Democrats defy ‘red wave’ to keep Senate control

Democrats-US-Senate-control

PHOENIX: Democrats took a victory lap on Sunday after retaining control of the U.S. Senate, defying Republican hopes for a “red wave” in the midterm elections, and turned their attention to Georgia where a run-off contest could strengthen their hand in Congress.

Democratic leaders portrayed the better-than-expected performance as vindication of their agenda and a rebuke of election denialism and extremist candidates on the right, even as Republicans edged towards control of the House of Representatives with a handful of key races yet to be called.

“We were on the edge of autocracy and thank God the American people pulled us back in this election,” Senate Majority Leader Chuck Schumer said at a news conference on Sunday.

Senate control was clinched late Saturday by Nevada Senator Catherine Cortez Masto, who defeated former Nevada Attorney General Adam Laxalt who was endorsed by former President Donald Trump. That put Democrats in charge of a 50-50 Senate, by virtue of Vice President Kamala Harris holding the tie-breaking vote.

A Democratic victory in a Georgia runoff on Dec. 6 between Democratic Senator Raphael Warnock and Republican challenger Herschel Walker would give the party outright majority control, bolstering its sway over committees, bills, and judicial picks.

“We’re focusing now on Georgia. We feel good about where we are,” President Joe Biden said on the sidelines of a meeting of Southeast Asian heads of government in Cambodia on Sunday.

Republicans, however, remained close to seizing control of the House as officials continued counting ballots, with returns still flowing in for several races, including many in liberal-leaning California.

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As of Sunday, Republicans had won 211 seats and the Democrats 206, with 218 needed for a majority. It could take several days before the outcome of enough House races is known to determine which party will control the 435-seat chamber.

Republicans were set to take their tally to 212 house seats by picking up Oregon’s 5th congressional district, which includes suburbs of Portland and Salem, the Associated Press projected Sunday evening. Republican Lori Chavez-DeRemer, a former mayor of Happy Valley, a Portland suburb, defeated progressive Democrat Jamie McLeod-Skinner, according to the AP.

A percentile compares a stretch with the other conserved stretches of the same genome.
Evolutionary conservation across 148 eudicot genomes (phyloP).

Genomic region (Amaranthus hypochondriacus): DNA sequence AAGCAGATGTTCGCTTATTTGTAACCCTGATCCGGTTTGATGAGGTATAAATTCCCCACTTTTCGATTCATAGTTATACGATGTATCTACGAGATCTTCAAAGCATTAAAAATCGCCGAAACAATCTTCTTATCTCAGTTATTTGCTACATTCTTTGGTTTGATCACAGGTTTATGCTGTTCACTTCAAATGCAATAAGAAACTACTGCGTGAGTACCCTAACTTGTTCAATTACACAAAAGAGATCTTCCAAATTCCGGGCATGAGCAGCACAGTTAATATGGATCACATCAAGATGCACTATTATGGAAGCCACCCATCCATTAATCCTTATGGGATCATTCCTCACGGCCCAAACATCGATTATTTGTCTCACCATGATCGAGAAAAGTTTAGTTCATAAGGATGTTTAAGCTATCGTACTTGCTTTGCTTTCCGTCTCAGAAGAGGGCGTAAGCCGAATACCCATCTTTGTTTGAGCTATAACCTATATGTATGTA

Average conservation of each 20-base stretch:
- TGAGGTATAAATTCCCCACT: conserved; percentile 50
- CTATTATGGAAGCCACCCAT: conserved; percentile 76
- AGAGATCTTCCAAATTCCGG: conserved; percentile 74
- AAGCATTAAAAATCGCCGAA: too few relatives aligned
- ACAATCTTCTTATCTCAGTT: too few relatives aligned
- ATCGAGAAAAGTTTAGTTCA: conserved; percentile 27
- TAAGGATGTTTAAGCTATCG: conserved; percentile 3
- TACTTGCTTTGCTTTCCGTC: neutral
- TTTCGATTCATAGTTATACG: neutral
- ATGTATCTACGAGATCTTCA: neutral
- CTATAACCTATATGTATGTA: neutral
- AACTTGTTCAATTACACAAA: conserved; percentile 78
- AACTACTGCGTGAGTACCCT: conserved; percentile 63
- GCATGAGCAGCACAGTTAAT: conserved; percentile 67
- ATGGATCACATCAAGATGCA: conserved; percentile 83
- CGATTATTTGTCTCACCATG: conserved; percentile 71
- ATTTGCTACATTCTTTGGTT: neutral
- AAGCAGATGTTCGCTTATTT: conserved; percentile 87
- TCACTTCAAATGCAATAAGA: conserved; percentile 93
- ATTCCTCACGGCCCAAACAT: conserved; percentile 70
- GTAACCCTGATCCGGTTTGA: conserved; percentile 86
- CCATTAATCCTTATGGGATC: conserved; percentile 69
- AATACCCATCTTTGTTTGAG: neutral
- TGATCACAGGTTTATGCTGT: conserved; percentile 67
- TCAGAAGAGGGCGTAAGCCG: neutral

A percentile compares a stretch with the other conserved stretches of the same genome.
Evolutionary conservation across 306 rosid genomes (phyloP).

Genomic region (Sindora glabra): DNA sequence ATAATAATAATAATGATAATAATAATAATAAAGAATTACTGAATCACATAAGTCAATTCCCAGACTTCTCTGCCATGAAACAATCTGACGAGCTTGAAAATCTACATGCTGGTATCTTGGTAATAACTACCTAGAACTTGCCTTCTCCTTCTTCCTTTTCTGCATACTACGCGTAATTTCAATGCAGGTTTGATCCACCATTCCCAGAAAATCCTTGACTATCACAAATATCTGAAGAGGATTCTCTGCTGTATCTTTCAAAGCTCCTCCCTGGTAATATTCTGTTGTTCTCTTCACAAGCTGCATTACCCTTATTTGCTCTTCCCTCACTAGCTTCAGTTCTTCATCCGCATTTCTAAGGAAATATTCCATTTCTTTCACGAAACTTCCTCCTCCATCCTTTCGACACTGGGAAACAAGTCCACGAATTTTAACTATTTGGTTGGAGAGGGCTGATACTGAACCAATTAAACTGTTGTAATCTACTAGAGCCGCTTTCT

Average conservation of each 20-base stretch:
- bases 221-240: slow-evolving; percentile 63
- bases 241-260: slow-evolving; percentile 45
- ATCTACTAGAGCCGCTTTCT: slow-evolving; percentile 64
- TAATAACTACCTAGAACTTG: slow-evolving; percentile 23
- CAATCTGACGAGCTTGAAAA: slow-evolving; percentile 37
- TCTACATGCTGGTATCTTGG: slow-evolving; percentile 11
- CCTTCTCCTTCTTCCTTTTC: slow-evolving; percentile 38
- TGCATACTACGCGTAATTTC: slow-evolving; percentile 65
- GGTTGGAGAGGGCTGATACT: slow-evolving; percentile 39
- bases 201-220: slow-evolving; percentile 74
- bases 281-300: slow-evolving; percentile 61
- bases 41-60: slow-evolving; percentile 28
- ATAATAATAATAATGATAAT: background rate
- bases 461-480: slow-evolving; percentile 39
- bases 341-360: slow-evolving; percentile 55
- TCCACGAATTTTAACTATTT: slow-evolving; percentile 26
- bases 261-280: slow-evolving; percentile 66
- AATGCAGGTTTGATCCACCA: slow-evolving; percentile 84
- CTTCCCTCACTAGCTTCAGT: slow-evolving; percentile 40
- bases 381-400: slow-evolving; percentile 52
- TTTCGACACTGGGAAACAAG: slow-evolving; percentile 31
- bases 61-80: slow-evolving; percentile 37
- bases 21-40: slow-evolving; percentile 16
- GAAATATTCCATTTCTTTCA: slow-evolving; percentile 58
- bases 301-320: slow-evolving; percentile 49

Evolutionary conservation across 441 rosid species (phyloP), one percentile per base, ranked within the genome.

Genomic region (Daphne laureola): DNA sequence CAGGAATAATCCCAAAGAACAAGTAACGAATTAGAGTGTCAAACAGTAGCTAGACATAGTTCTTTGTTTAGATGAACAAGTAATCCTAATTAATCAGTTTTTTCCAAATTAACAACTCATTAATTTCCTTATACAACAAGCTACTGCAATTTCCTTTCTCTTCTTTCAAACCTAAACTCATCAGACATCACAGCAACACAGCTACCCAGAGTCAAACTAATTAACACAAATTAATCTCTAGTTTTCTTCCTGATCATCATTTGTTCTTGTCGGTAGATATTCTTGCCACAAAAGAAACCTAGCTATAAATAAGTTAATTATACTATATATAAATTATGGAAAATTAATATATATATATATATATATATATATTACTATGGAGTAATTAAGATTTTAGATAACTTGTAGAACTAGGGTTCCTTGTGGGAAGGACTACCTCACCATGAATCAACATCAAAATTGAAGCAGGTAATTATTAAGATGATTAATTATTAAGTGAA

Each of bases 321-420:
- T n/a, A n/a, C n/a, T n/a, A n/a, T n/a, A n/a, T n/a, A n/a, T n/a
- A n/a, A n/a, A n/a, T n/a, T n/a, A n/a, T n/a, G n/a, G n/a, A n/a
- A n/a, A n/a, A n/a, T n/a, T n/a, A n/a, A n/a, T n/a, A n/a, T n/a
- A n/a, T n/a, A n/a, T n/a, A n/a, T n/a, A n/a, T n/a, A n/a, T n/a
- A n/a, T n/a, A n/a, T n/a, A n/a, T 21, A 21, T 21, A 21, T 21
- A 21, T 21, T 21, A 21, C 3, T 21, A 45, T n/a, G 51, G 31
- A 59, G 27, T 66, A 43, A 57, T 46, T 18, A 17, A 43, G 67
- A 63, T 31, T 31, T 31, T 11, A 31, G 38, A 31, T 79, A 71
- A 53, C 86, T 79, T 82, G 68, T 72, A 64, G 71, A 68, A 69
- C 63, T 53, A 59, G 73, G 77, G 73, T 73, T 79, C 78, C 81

House Speaker Nancy Pelosi, 82, told ABC News and CNN that she would not make any announcements about whether she planned to remain in House leadership until after control of the chamber was decided. There had been speculation she would resign if Democrats lost the majority, especially after her husband was attacked by an intruder at their San Francisco home last month.

House Republicans, should they prevail, have pledged to try to roll back Biden-led legislation to battle climate change and want to make permanent a series of 2017 tax cuts set to expire. They also have vowed investigations into Biden administration activities and probes of the president’s son, who has had business dealings with Ukraine and China.

Jim Banks, a Republican congressman from Indiana, said on Sunday that he expected his party to win a slim majority in the House and serve as “the last line of defense to block the Biden agenda,” while launching investigations into the U.S. withdrawal from Afghanistan, the origin of COVID and pandemic lockdowns.

“That has to be a focal point of every single committee in the Congress, especially in the House under Republican control,” Banks said in an interview on “Fox News Sunday”.



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